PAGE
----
|Mother Katherine Drexel, of
Philadelphia, and Sister Mary James of the
Drexel Home near Philadelphia, established by the first named, were
distinguished visitors, on Friday. Rev. H. Ganss, Rector of St.
Patrick's Church, Carlisle, and Mrs. Gibson, of Carlisle, were with the
visitors. On Friday evening a reception was held in Assembly Hall
the Catholic boys and girls of our school to meet the visitors.
Katherine Drexel is much interested in the Indian work and has
established several schools at various Indian Agencies.
February 4, 1898 INDIAN HELPER
|One hundred and seven of our
girls and boys attended the Catholic
service last Sunday morning for communion and confirmation. After
services they were given a breakfast at the banquet hall in the Opera
House, by Mother Catherine, formerly known as Miss Drexel, of
March 9, 1900 RED MAN AND HELPER
|INDIANS AT ST. JOSEPH’S COLLEGE.
Among the new students registered at St.. Joseph’s College this season are two young full-blooded Indians. Their names are William Wesh and Michael Soloman. They are practical Catholics and come from the Government Industrial School for Indian boys at Carlisle, Pa. They are under the patronage of Mother Katharine (Drexel) and come down from Cornwells daily to attend college, returning every afternoon. At Carlisle it was not possible to obtain the classical education they desire,only rudiments being taught to pupils preparatory to their taking up a trade. They are taking a special course at St. Joseph’s, for whom Mother Katharine arranged with the rector. Both young men are doing well in their studies and are popular with their classmates and have been added to the foot-ball team, which they have materially strengthened. The Catholic Standard and Times, Oct. 17th, 1903.
October 23, 1903 RED MAN AND HELPER
|Monday night was given up to an
evening with Miss Margaret Stahl, in a recital of the play
This was an extra on our course. Miss Stahl came to us very highly
recommended and her portrayal of the different characters in the play
proved that her recommendations were authentic, for she is an artist
with rare attainments. Some of the students who saw Mr. Edison and his company in Strongheart several years ago were heard to remark that they could just see and hear them again as Miss Stahl gave them. Tuesday evening was given up to another extra to our course. This was an illustrated lecture with ninety original lantern slides, on “Ben Hurr” by Rev. D. J. Fitzgibbon, of Philadelphia. This was not only a very unique, but a most instructive lecture, so brim full of the interest
of the novel, and so well told by the lecturer. The slides used in this lecture were made for Rev. Fitzgibbon and are the only set in existence. The lecture on Ben Hurr was provided through the efforts of Father Ganss, the Catholic chaplain, and the generosity of Mother Katharine Drexel. They were colored and very beautiful.
January 29, 1909 ARROW
Drexel, foundress of the Order of Sisters of the Blessed Sacrament, and
who has given her fortune and her whole life to the promotion of the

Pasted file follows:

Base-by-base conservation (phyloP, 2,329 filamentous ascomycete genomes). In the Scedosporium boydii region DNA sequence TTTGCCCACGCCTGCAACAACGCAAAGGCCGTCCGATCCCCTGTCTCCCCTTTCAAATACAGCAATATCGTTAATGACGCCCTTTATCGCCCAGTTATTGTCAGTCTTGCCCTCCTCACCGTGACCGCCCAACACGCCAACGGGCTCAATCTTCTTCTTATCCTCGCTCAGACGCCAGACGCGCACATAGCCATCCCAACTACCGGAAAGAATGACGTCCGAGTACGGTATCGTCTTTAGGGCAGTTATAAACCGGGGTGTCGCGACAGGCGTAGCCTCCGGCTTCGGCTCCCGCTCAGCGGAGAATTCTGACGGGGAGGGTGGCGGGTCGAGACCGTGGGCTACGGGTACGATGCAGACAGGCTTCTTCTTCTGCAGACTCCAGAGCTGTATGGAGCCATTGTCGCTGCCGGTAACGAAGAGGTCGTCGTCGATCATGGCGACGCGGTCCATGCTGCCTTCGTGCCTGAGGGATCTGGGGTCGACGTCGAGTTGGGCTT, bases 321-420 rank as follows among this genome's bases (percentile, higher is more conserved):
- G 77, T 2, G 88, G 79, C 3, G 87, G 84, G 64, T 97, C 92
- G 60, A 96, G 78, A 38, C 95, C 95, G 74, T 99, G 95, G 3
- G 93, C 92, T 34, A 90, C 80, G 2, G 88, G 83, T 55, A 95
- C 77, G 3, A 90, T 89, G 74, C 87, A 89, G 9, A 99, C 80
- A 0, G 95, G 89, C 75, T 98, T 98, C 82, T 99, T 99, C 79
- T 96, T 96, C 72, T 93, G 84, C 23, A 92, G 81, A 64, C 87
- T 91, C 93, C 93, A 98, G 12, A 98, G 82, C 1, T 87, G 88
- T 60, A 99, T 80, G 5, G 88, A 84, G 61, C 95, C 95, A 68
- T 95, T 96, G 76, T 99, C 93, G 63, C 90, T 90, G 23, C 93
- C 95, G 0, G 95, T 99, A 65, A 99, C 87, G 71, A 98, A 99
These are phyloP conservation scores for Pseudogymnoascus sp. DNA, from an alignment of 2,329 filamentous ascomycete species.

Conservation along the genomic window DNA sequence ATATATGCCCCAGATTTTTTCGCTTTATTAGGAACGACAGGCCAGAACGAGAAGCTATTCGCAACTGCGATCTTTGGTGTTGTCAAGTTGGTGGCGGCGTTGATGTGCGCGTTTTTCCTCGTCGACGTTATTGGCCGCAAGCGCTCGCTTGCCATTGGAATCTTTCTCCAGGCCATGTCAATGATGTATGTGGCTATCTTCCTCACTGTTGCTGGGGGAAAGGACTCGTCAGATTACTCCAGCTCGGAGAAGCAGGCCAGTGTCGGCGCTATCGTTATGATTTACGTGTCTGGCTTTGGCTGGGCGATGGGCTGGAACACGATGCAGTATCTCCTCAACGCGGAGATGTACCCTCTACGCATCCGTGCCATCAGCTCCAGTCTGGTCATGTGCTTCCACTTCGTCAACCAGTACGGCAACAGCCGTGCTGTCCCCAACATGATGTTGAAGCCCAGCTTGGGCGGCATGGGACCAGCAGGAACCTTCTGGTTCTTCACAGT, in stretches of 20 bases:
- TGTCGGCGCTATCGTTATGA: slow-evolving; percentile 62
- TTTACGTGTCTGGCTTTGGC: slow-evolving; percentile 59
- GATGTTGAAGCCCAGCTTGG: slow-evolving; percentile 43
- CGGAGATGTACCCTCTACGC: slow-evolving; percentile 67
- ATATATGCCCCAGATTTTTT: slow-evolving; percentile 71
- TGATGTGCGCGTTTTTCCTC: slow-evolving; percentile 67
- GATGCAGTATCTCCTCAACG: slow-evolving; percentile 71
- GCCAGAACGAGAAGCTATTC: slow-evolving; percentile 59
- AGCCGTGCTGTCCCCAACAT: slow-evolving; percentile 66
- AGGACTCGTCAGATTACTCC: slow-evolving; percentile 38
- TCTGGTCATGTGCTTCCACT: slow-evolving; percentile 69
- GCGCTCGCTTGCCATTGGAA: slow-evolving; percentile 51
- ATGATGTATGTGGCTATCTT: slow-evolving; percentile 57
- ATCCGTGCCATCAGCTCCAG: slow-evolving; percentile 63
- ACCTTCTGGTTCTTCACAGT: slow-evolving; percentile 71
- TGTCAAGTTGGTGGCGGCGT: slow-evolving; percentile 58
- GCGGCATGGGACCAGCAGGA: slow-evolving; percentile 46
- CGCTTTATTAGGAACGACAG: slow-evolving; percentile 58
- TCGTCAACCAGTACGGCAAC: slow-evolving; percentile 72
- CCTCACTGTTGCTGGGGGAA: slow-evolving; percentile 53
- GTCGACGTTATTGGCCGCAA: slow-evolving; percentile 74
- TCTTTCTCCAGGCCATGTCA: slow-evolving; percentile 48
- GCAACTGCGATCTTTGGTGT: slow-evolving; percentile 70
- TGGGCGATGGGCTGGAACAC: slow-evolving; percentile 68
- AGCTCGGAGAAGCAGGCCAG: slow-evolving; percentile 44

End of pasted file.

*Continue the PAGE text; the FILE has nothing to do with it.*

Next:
welfare of the Indians, paid the Catholic pupils a visit Sunday. She
attended all the Catholic services and was tendered an impromptu
reception in the evening, at which a pleasing programme was rendered
by the pupils and a short address made by Mother Katherine.
January 27, 1911 ARROW
|There was a large attendance at
the Catholic meeting which was held in the auditorium. After singing
hymns and saying the rosary, the following program was carried out:
Declamation, Henry Broker; musical selection, Mary Pleets and Eloy
Sousa; piano and violin selection, Mary Pleets and Eva Flood; select
reading, Alex Arcasa. Mother Catherine Drexel was present. After the
girls had left for their quarters, Father Stock spoke to the boys on
March 24, 1911 ARROW
|THE UNION MEETING OF THE HOLY
By Arnold Holliday. The Holy Name Societies held a joint meeting as a testimonial to Mother Catherine Drexel, who paid us a visit last Sunday. Mother Catherine is the foundress and superioress of the order of Sisters of the Blessed Sacrament, who are laboring among us for our spiritual and eternal welfare.
An edifying and instructive program was arranged and rendered as follows: Prayer; Hymn, "Come Holy Ghost;" selection, Boys' orchestra; address of welcome, Gus Welch; remarks, Mother Catherine; piano solo,Corrine Janise; instrumental quartet, Ovilla Azure, John Gokee, George Merril, and George Nash; recitation,
Henry Broker; piano solo, Marguerite Chilson; reading, "What To Do with a Bad Temper," Joseph Jocks; violin solo, Antone Anaquot; recitation, "The Childrens' Hour," Margaret Moore; instrumental duet Mary Pleets and Jane Gayton; reading Eva Williams; violin solo, Francis P. Zahn; selection, Boys' orchestra. Simon Needham presided as chairman. Gus Welch said in part: "We always welcome a friend of the Indian, especially a true and sincere friend such as Mother Catherine Drexel has shown herself."
Mother Catherine, in a few pointed remarks, urged the boys and girls to go back to their homes and spread the Gospel of Christ among their fellow men.
The meeting closed with a hymn and prayer. "
March 20, 1914 ARROW